The new CarbDetect AS-2 Kit

(item number 247100096)

Challenge

  • The rapid and global emergence of carbapenemase-producing organisms (CPO) is an alarming threat to patient safety and healthcare systems.
  • CPOs are resistant to all beta-lactam antibiotics and they are usually also resistant against other classes of antibiotics.
  • CPOs are most conspicuous in hospitals and frequently cause nosocomial infections. However, they can asymptomatically colonize healthy carriers and this might play a major role in their global spread.
  • Traditional phenotypic tests are generally time consuming and need well trained lab personal. Furthermore, most tests do not allow a detailed molecular identification of the actual carbapenemase gene that is needed for epidemiological and infection control purposes.
  • Therefore, molecular methods are required for a rapid and reliable identification of carbapenemase genes.
  • This could be solved by combining all relevant targets to date in a single test using a multiplex microarray-based assay for detection and identification.

Solution

  • Starting from a clonal CPO culture, the microarray-based CarbDetect AS-2 assay detects and differentiates nearly all carbapenemase genes within 8h (Hand-on Time 2h) (e.g., blaKPC, blaNDM, blaVIM, blaOXA-48).
  • Other relevant ESBL and NSBL genes can also be identified (e.g., blaCTX-M1, blaCTX-M9, blaOXA-1) as well as additional genes associated with aminoglycoside, quinolone, macrolide, sulfonamide and trimethoprim resistance (e.g., aac(6’), mph, qnr, sul, dfr).
  • The CarbDetect AS-2 assay identifies the genes from a given carbapenem resistant strain which phenotypic methods alone cannot provide.
  • The CarbDetect AS-2 assay provides information which help to prevent and trace outbreaks.
  • The CarbDetect AS-2 assay delivers the best molecular tool for monitoring and control of CPOs.

Benefits

  • multiplex approach which replaces several single- and multiplex PCRs that could detect only the most common carbapenemase genes
  • identification of rare carbapenemase genes
  • identification of ESBL and NSBL genes
  • identification of other relevant antibiotic resistance genes
  • identification of the most prevalent pathogens (Escherichia coli, EIEC, Klebsiella pneumoniae, Pseudomonas aeruginosa, Acinetobacter baumannii, Citrobacter freundii, Shigella spp., Salmonella spp. and Enterobacter spp.)
  • accurate detection of patients colonized with CPOs will help to prevent outbreaks and determine the best infection prevention pathways

Target genes

Carbapenemase genes

blaBIC, blaDIM, blaGES, blaGIM, blaGOB, blaIMI-3 (NmcA), blaIMI-R, blaIMP, blaSIM-1, blaIND, blaKHM, blaKPC, blaNDM, blaPAM-1, blaSFH-1, blaSMB-1, blaSME, blaSPM-1, blaTMB-1, blaVIM, blaVIM-2, blaVIM-7, blaOXA-23-like, blaOXA-40-like, blaOXA-48-like, blaOXA-51, blaOXA-54, blaOXA‑55, blaOXA-58, blaOXA-134/235/284, blaOXA-143/182/253/255, blaOXA-181/232, blaOXA‑214, blaOXA-279, blaOXA-292

ESBL genes

blaCME, blaCTX-M1/15, blaCTX-M2, blaCTX-M8, blaCTX-M9, blaMOX-CMY9, blaPER‑1, blaPER-2, blaSHV (consensus), blaTEM (consensus), blaVEB (consensus), blaOXA-18, blaOXA-45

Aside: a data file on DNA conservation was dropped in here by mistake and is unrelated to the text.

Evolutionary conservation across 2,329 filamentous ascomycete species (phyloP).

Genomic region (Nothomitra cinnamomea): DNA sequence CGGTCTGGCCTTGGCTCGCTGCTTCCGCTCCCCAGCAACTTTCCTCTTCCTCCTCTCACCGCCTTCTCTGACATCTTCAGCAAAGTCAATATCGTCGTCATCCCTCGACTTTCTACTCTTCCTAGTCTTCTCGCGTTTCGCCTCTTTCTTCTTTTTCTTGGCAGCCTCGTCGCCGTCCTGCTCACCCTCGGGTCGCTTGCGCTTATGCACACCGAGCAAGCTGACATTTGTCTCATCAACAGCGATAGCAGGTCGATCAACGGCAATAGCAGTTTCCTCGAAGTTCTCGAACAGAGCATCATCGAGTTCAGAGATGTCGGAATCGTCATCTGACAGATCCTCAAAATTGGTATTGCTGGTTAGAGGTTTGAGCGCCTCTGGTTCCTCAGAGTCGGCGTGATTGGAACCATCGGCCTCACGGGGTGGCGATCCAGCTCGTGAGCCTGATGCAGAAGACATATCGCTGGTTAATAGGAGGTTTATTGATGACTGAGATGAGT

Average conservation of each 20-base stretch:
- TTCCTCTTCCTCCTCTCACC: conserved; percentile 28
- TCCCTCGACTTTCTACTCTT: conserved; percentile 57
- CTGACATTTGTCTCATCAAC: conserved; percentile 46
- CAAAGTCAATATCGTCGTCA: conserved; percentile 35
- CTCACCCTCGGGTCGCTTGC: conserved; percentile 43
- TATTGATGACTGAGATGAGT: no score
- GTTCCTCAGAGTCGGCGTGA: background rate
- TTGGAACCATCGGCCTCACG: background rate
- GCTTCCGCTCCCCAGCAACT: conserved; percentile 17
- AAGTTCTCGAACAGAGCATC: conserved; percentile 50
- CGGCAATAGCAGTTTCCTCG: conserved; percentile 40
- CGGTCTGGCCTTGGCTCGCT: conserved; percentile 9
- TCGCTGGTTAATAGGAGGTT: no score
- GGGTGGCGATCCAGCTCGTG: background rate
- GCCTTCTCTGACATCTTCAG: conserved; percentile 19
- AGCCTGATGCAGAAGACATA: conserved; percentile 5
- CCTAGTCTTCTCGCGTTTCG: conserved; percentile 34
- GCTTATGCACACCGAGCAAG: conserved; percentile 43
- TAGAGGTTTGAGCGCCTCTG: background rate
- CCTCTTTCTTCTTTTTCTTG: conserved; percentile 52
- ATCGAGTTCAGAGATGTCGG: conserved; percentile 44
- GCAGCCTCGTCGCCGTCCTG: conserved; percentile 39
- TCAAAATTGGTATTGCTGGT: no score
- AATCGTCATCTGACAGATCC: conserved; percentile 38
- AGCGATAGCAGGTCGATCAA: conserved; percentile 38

NSBL genes

blaOXA-1, blaOXA-2,  blaOXA-7, blaOXA-9, blaOXA-10, blaOXA-60

AmpC genes

blaACC, blaACT, blaCMY, blaDHA, blaFOX, blaMOX, blaMIR 

Aminoglycoside resistance genes

aac(3')-Ia, aac(3')-Ib, aac(3')-Ic, aac(3')-Ie, aac(3')-IVa, aac(6')-31, aac(6')-Ib, aac(6')-II, aac(6')-IIa, aac(6')-IIc, aac-aph, aadA1, aadA2, aadA4, aadB, ant2, aphA, armA, grm, npmA, rmtA, rmtB, rmtC,  rmtD, strA, strB

Macrolide resistance genes

mph, mrx

Quinolone resistance genes

qepA, qnrA1, qnrB, qnrC, qnrD, qnrS

Co-trimoxazol (Sulphonamide and Trimethoprim) resistance genes

sul1, sul2, sul3, dfrA1, dfrA12, dfrA13, dfrA14, dfrA15, dfrA17, dfrA19, dfrA5, dfrA7

Additional Species / Genus Specific Markers

Escherichia coli, EIEC, Klebsiella pneumoniae, Pseudomonas aeruginosa, Acinetobacter baumannii, Citrobacter freundii, Shigella spp., Salmonella spp. and Enterobacter spp.

Publications

Rapid Identification of Carbapenemase Genes in Gram-Negative Bacteria with an Oligonucleotide Microarray based Assay.
Braun SD, Monecke S, Thürmer A, Ruppelt A, Makarewicz O, Pletz M, Reissig A, Slickers P, Ehricht R PLOS one, 2014

Fast DNA-serotyping of Escherichia coli by oligonucleotide microarray.
Ballmer K, Korczak BM, Kuhnert P, Slickers P, Ehricht R, Hachler H
Journal of Clinical Microbiology, 2006

Carbapenemase-producing Enterobacteriaceae: a two-year surveillance in a hospital in IaÅŸi, Romania.
Sascha D. Braun, Olivia Simona Dorneanu, Teodora Vremeră, Annett Reißig, Stefan Monecke, Ralf Ehricht
Future Medicine, 2016

Genotyping Service

Please send either a clonal culture (e.g., suitable agar plate, stab culture or swab) or a high quality DNA preparation into our lab. We do the genotyping and you get a result file in electronic form. On request, we will perform a phenotypical characterization of antibiotic susceptibility and/or species identification by a VITEK-2 System (bioMérieux Deutschland GmbH).

Array-on-demand

Alere Technologies provides customised manufacturing of microarrays mounted in ArrayTube, ArrayTube2 and/or ArrayStrip. You decide which markers/genes you focus on. It is possible to adapt the existing assays/gene lists according to your requirements!


For further questions please contact us!